As the clock ticked toward a scheduled cease-fire, the prospect of peace meant one thing Monday night to soldiers moving toward the front line near here: Hurry up before time runs out.
"You live once and you die once," said Ismail Mujetic, 54, a Bosnian government fighter preparing for battle beyond a ridge of ash trees about two miles away. "We should keep moving forward, for our people and our country."
The thunder of artillery and mortar exchanges rolled from beyond the hills, already ablaze with the colors of autumn. Ambulances carrying wounded soldiers raced past a military checkpoint here to the nearest hospital, 25 miles away in Bihac.
"We all want peace," said Mujetic, whose three sons also were dispersed on battlefields in northwest Bosnia-Herzegovina. "But if we can't have real peace, we all want to fight on."
Hundreds of soldiers from the Bosnian government's 5th Corps passed through here in a rush to claim territory before a truce begins. Thousands of other government troops, backed by Bosnian Croat and Croatian army forces, reportedly were advancing elsewhere.
The cease-fire, which was supposed to have begun at 12:01 a.m. today local time, was delayed after a key condition--restoration of utilities to Sarajevo--was not met.
The soldiers here, rank and file and officers, never believed the deadline would be honored, and one commander said the operating assumption was to keep pushing forward until ordered to do otherwise.
Although they have suffered setbacks in the past few days, the combined Bosnian-Croat forces have made significant gains against the Bosnian Serbs in recent weeks, recapturing about one-fifth of the country. Many Bosnians, both soldiers and civilians, fear a peace agreement now would prevent further territorial gains.
"We will fight all the time unless we get the order to stop," said Maj. Mirsad Kursic, whose heavily fortified white Volkswagen was the lead car in a convoy of soldiers, artillery, mortars and antiaircraft guns. "If you look at this globally, it is a pity to stop now. It will just take a little more time for us to reach the final peace for Bosnia."
Many of the soldiers in Kursic's 501st Brigade carried machine guns and other weapons marked in the Cyrillic letters of their Serbian enemies. The etchings on one automatic weapon celebrated a Bosnian Serb attack on Bihac in February. Another listed the names of a soldier and his friends.
The seized weapons, Kursic explained, have been the Bosnian government army's answer to the international arms embargo. Instead of attacking Bosnian Serb lines head on, he said, government troops have advanced in a wedge, piercing the Serbian front. The tactic enables Bosnian soldiers to raid enemy arms depots and then circle around and continue their assault from the rear.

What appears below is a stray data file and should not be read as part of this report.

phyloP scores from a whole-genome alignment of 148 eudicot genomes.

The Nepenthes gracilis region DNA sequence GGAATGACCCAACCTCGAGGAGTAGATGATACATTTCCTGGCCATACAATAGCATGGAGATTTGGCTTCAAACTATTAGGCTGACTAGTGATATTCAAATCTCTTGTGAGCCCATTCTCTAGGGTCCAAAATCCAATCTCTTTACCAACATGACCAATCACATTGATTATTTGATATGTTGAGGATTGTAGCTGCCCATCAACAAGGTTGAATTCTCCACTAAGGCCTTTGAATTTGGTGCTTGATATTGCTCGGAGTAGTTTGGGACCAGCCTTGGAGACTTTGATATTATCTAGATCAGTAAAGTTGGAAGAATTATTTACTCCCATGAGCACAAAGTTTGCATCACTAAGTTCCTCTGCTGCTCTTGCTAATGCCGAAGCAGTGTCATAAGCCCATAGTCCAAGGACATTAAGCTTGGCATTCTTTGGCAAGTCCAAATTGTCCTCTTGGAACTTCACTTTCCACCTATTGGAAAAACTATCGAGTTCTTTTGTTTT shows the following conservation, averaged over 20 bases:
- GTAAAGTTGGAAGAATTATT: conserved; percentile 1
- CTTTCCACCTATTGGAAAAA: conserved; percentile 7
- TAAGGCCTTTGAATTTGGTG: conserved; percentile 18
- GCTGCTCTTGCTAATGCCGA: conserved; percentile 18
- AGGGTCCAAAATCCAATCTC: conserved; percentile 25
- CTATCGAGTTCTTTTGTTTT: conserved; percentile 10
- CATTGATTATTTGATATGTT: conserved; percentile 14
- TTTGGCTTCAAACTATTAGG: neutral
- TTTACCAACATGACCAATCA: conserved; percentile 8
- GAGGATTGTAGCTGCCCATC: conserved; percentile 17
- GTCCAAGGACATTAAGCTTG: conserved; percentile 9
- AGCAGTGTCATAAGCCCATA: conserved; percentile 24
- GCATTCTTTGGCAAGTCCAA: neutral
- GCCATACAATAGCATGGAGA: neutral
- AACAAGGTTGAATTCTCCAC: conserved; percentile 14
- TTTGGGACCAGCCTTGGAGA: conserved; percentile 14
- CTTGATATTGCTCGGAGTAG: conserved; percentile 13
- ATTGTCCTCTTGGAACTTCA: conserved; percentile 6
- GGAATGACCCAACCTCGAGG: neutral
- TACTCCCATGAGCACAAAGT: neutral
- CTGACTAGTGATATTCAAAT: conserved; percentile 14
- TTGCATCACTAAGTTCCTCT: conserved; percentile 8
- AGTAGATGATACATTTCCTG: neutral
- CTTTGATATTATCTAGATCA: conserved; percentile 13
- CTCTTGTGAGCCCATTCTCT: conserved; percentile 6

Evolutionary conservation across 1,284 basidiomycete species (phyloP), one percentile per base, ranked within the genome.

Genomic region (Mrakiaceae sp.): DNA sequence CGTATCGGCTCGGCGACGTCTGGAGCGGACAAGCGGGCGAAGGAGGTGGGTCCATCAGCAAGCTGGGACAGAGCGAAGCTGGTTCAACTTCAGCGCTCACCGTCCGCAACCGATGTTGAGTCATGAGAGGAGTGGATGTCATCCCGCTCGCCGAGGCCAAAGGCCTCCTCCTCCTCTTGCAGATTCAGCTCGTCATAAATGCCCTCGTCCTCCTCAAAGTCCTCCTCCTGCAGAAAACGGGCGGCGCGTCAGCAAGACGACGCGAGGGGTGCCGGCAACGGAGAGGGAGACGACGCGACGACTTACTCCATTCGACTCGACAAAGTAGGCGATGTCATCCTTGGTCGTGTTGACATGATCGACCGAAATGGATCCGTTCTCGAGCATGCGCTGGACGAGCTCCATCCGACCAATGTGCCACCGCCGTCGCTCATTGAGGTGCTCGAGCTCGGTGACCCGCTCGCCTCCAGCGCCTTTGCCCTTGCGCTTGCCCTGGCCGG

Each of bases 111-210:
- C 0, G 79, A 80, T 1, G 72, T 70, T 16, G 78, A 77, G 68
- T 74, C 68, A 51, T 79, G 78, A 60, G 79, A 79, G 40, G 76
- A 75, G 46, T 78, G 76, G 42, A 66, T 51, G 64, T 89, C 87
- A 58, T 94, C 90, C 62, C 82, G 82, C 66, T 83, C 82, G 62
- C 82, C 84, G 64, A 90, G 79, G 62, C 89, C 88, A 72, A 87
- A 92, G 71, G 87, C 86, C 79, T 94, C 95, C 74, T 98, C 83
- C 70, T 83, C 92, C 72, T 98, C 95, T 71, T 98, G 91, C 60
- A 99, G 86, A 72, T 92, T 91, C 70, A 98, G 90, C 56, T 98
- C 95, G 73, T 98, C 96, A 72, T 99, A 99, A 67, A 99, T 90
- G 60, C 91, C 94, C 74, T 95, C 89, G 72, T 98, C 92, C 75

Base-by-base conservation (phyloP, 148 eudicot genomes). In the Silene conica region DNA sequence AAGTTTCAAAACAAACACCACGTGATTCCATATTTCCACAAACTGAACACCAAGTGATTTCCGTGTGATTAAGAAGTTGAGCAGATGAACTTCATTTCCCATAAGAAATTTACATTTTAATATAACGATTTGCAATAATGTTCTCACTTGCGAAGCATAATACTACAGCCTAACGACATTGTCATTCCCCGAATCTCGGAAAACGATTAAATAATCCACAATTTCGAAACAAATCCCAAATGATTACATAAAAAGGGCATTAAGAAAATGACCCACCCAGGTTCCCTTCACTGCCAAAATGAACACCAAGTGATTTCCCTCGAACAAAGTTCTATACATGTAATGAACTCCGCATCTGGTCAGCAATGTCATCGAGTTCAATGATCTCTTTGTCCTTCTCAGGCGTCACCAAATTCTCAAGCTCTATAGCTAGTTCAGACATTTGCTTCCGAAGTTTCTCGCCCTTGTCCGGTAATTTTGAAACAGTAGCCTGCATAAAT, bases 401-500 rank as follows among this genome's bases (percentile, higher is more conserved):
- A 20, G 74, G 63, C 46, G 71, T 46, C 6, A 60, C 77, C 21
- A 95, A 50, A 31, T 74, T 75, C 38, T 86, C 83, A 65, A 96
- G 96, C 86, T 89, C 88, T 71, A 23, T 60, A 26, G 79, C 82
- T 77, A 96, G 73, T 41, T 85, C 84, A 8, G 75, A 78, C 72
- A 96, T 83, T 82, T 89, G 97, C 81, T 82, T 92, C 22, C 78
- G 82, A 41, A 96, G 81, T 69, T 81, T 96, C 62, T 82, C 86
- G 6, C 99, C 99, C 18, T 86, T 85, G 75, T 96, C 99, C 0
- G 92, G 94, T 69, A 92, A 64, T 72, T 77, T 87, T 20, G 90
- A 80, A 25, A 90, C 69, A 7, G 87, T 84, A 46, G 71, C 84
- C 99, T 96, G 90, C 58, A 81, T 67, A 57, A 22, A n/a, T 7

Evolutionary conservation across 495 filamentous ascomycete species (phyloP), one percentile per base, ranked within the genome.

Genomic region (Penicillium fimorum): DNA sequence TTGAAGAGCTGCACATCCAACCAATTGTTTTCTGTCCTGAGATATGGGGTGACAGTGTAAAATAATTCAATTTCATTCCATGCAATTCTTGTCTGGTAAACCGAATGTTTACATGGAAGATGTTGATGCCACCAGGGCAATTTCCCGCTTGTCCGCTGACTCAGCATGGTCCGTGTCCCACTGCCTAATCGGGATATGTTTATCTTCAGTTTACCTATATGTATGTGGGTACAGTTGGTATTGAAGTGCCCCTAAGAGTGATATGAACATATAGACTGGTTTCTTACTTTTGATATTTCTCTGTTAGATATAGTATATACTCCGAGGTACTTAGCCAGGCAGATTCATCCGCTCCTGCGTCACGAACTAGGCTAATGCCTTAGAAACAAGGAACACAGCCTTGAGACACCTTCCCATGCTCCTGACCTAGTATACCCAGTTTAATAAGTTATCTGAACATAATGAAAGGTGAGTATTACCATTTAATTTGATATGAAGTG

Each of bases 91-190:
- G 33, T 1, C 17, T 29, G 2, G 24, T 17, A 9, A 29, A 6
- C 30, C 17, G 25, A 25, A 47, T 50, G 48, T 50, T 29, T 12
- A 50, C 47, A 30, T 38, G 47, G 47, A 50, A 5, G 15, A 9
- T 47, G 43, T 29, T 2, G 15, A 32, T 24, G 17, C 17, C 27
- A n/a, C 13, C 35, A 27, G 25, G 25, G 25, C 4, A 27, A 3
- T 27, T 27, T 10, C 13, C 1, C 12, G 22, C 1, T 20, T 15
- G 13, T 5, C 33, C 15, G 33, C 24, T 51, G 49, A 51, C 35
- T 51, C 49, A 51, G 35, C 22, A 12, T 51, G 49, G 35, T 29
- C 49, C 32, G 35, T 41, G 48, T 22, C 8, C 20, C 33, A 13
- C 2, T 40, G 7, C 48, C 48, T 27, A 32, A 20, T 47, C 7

The spoils from such attacks have helped fuel an ongoing Bosnian government drive to take a vast triangle of territory in northwest Bosnia between the towns of Bosanski Novi, Bosanski Petrovac and Bosanska Krupa.
Capturing the land would open railway and communication lines between Zagreb, the Croatian capital to the north, and Bihac, the largest Bosnian government-controlled city in the region. A long delay in the cease-fire, soldiers said Monday, could help them achieve that goal before winter.
Although fighting has moved beyond Jasenica, the clatter of machine-gun fire could still be heard as convoys of soldiers tested their weapons on farm animals grazing on the roadside. As nightfall descended, several hundred soldiers set up camp and roasted lamb for dinner. They were prepared to back up the others if fighting continues or secure the front line if a cease-fire takes effect.
"We are not going to let them take back territory we have liberated," Kursic said.
The village was deserted except for four old Serbs found in the woods. Most everyone from the town--which was populated almost entirely by Serbs--fled when Bosnian government troops arrived two weeks ago.
The four Serbs sat on a log near a makeshift police station, nervously awaiting their destiny. Police said the men were taken prisoner because they were carrying weapons, and it was clear they were too frightened to resist.
One of the Serbs, Zarko Majkic, 75, stood at attention and saluted as a Western journalist asked him about the cease-fire. "Today is the first day of a happy 1995," he said.
The old man began to weep as several Bosnian government soldiers cut off the interview and told him to sit down. Police said the men would be taken to International Committee of the Red Cross authorities in Bihac. Majkic said he just wanted to go home.
"We would be happy if everything worked out and we could go back living together as before," he said.